Monday, August 31, 2009

The Kennedy boys

I remember well that Friday afternoon civics club meeting I was chairing back in the eighth grade -- working out the details of one of the guys bringing his aquarium into the classroom -- when our principal, Sr. St. Augustine, came over the school-wide address system to advise everyone at Immaculate Conception School that President Kennedy had been shot in Dallas.

We were Catholic kids. Trust me, we were very aware that he was the first and only one of us to be elected President. We loved the guy and his family. Our hearts broke when little Patrick died at birth in the hospital. The term hadn’t been coined yet by Mrs. Kennedy, but this was our Camelot. How much tragedy could we and the Kennedy family take?

My first thought after the initial shock was that President Kennedy couldn’t die. I mean, we needed him. We kids needed him, that’s for sure. Along with John Glenn and Alan Shepherd, he was a genuine, grade A, American hero -- the author, for pete’s sake, of Profiles in Courage. How could God take him from us?

Well, we all know what happened within the next hour. Our America was no more. It changed. Radically. And our innocence went with it. It’s part of the reason I like the movie Dirty Dancing: it’s summer story was to have taken place in 1963. Max, the proprietor, says at the end of the movie that he could feel something changing. Boy. Did it ever.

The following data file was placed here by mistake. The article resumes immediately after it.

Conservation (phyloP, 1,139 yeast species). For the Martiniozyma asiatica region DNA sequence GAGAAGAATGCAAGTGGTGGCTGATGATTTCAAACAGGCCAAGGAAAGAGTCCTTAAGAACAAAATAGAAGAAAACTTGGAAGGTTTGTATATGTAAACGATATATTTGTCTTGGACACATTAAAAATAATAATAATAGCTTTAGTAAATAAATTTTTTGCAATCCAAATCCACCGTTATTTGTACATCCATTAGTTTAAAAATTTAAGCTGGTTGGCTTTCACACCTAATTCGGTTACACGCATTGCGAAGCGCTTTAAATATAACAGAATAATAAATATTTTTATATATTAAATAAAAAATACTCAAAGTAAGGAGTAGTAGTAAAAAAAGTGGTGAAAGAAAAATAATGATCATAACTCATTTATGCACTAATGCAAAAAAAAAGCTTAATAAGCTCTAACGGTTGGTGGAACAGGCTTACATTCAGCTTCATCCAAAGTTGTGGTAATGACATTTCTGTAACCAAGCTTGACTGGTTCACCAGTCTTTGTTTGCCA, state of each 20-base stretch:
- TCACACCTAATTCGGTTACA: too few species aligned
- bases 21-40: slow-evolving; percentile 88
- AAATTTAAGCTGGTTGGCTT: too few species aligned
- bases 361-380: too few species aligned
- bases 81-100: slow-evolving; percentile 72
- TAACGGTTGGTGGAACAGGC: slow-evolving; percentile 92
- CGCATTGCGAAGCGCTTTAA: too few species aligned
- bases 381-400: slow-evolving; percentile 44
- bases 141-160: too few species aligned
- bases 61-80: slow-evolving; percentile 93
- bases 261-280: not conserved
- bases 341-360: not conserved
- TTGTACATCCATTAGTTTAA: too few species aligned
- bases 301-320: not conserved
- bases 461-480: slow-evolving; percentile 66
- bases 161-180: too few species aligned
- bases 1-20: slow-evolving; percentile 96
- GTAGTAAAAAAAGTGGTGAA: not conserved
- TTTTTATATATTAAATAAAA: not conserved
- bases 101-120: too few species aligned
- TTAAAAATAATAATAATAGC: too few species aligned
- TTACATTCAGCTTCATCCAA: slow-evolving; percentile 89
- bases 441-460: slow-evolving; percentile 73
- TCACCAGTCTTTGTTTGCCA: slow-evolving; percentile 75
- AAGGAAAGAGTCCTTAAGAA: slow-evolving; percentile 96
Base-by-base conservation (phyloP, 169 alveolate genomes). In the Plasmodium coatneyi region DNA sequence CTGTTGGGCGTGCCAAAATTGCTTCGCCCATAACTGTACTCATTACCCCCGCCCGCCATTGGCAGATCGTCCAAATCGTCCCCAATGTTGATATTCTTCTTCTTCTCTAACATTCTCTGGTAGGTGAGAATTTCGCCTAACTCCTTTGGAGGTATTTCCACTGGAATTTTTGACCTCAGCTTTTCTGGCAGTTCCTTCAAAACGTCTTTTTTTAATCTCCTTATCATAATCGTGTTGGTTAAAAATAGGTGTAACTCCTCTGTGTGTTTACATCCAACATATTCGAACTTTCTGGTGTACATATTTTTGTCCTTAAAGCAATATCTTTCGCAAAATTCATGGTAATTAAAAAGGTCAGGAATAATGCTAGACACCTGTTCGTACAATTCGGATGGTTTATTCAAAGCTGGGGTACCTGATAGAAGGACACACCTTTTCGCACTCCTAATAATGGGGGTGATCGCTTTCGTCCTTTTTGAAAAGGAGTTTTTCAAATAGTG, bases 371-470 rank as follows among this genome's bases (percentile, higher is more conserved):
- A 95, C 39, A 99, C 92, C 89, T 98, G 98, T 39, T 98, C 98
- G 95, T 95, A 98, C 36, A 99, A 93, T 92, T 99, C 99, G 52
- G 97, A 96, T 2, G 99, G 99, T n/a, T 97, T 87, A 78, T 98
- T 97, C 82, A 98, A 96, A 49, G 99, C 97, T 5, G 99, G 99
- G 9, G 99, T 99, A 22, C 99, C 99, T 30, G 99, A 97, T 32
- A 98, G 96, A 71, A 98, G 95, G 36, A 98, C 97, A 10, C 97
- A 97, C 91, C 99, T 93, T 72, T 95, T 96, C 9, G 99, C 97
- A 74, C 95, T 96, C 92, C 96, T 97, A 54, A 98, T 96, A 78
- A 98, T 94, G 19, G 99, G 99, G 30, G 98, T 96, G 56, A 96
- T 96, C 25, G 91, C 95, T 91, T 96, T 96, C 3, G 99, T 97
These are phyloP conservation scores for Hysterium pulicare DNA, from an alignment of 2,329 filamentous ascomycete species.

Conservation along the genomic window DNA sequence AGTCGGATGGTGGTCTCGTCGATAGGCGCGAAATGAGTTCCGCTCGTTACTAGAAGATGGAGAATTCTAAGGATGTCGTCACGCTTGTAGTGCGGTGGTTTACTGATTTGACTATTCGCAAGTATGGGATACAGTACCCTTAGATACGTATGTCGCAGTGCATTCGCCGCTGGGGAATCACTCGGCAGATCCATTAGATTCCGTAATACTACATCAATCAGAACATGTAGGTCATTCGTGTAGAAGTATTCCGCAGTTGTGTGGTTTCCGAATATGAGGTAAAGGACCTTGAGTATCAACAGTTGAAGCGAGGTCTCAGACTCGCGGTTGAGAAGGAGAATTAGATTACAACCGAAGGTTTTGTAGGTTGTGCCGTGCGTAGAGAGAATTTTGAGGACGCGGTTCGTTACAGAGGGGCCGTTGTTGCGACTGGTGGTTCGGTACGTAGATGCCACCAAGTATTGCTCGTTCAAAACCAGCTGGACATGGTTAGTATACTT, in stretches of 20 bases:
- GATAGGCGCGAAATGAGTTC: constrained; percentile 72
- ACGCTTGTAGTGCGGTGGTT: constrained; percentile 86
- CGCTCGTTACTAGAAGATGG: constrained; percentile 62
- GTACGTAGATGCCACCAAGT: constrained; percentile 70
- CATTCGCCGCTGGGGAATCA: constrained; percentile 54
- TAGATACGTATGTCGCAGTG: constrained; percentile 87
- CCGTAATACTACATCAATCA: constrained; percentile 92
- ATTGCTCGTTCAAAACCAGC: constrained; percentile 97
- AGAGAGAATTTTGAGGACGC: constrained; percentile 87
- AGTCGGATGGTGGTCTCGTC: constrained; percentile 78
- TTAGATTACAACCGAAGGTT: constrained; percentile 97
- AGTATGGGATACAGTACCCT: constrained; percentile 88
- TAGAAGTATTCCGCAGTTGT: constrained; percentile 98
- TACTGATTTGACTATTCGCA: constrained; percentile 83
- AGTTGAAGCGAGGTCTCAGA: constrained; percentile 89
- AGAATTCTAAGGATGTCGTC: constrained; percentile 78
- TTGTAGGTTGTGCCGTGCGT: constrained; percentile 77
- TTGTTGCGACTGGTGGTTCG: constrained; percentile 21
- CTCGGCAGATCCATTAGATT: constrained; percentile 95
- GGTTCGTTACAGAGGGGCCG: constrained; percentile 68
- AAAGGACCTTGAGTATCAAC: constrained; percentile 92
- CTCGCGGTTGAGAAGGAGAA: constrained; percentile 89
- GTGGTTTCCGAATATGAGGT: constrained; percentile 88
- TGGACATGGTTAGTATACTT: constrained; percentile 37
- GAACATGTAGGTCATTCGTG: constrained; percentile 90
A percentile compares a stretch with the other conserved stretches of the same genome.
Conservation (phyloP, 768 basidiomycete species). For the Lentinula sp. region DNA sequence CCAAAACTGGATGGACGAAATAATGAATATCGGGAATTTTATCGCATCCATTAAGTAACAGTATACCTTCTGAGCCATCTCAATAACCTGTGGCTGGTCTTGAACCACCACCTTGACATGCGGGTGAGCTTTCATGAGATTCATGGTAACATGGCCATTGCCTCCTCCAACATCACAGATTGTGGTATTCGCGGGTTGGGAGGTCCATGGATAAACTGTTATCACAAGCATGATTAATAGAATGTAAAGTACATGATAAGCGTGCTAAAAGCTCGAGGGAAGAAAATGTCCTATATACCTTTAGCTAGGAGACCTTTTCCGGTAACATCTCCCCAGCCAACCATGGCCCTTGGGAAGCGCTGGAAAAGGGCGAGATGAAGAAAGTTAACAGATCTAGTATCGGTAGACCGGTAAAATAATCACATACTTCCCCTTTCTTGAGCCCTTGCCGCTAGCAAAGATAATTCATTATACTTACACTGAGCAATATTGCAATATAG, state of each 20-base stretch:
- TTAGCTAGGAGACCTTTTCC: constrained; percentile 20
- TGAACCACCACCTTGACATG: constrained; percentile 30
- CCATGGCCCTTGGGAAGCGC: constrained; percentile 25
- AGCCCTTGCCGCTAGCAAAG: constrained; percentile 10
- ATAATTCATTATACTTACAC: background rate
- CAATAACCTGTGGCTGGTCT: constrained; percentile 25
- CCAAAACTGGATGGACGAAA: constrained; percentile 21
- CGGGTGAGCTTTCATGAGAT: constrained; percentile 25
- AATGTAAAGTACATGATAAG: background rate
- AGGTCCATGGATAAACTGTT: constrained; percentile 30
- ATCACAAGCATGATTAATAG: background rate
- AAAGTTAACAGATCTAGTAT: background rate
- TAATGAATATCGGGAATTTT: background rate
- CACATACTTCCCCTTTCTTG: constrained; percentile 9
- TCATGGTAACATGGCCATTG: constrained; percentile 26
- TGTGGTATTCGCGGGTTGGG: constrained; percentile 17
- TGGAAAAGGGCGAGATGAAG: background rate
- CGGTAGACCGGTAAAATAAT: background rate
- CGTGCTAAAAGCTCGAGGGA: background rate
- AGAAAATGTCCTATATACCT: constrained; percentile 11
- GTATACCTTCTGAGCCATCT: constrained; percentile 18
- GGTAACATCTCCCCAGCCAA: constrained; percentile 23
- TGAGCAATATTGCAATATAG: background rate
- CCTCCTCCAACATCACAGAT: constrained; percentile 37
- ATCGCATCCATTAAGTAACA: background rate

Even with the horror of losing our Presidential hero, however, there were still the other Kennedy brothers. We didn’t know attorney general Robert and Massachusetts senator Teddy as well, but I believed they were good men and when given their chance, surely they would make us proud Catholics as Jack did. I was in the eighth grade, after all. We hadn't heard the Marilyn Monroe stories yet.